Designers: Sen-Foong Lim, Jessey Wright
Publisher: IDW Games
MSRP: $9.95 per Kicker
Play Time: 30-45 Min
Rules Available Online: No
BGG: The Legend of Korra: Pro-Bending Arena
IDW Games recently wrapped an amazingly successful Kickstarter campaign for The Legend of Korra: Pro-Bending Arena, raising over $250,000 to deliver the game, an amazing looking expansion, and tons of extras. For those not familiar with The Legend of Korra, it’s a popular IP based on the Nickelodeon show Avatar: The Legend of Korra, a followup the Avatar: The Last Airbender.
I had a chance to ask the game’s designers, Sen-Foong Lim and Jessey Wright, some questions about the game. The following is what came of that:
Pro-Bending Arena was a great success on Kickstarter with tons of extras announced along the way. How long was the game in development, and how long was the planning stage for the crowdfunding campaign?
Jessey: I can’t speak to the planning stage for the crowdfunding campaign, while we were involved in some of that, the bulk of the work was handled by Ross and the IDW team.
As for the development of the game itself, we had our first idea for the board and overall mechanics (of placing elemental tokens on the board) in August 2016 or so (just after GenCon that year, I can’t place if it was August or September – Sen’s memory may, or may not, be better in this regard!). The game was ready to print just under a year after that – we had all testing and development done before the KS launched.
Was the initial idea to make a Legend of Korra game from the start? Was the pro-bending aspect planned all along, or a product of the mechanics?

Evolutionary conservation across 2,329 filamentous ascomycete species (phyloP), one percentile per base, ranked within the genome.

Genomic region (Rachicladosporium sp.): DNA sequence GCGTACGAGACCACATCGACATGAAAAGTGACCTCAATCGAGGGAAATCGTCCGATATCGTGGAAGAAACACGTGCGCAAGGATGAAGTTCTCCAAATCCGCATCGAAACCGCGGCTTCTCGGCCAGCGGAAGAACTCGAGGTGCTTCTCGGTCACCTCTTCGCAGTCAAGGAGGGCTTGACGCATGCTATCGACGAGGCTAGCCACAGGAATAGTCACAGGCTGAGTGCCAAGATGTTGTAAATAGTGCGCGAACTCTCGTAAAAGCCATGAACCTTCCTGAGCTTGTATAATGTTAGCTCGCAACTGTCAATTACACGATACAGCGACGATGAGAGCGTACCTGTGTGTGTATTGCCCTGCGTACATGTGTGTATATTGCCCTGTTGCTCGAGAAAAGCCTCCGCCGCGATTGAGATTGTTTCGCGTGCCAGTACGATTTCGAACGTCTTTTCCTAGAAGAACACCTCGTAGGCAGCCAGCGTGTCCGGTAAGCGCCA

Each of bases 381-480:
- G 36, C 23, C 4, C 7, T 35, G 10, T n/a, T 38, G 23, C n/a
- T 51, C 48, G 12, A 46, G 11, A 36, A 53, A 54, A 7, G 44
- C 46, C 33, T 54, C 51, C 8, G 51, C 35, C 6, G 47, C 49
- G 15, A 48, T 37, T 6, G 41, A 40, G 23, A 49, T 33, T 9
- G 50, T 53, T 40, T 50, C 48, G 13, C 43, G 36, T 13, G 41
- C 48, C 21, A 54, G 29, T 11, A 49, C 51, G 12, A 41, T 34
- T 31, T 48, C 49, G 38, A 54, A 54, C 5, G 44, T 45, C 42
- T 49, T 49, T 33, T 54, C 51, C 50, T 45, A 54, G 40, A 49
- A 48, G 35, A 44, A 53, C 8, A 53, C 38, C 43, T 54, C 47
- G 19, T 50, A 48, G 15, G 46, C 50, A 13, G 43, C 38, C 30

Jessey: Yeah. We knew we were making a Pro-Bending game when we really got started on this design, and so that theme was in our sights every step of the way. Each decision we made in the process of design and development was checked against the questions “Does this feel like bending? Does this feel like a Pro-Bending match?”
I personally loved the idea of the Amon Invasion expansion, which feels like it changes the gameplay a bit without being too much of a deviation (plus it’s perfectly thematic!). Are there plans for additional expansions that possibly take the game outside the arena? We’re getting a Kuvira mini. Is that a bit of foreshadowing? Any possibility of Zaheer or the Dark Avatar?
Jessey: I can’t really speak to what will come in the future beyond what was revealed in the Kickstarter, as that’s ultimately going to depend on how successful the game is. I can say, there’s tons of design space within which we could create more teams, and the Amon, P’Li, Unalaq, Kuvira, and Avatar Korra solo bender modes show off some of what the bending system that the game is built upon can do. We’d love to have the opportunity to further explore the possibilities.
For those who missed the Kickstarter, can you give a rundown of the game? What can players expect? What’s the appeal to someone who’s not familiar with the Avatar world?
Jessey: Great question. The game pits two teams of benders, one of each of fire, water, and earth, against each other. You will play as one team, attacking and defending by using your players to manipulate the element they specialize in, aiming to knock the opposing team off the arena before they do the same to you.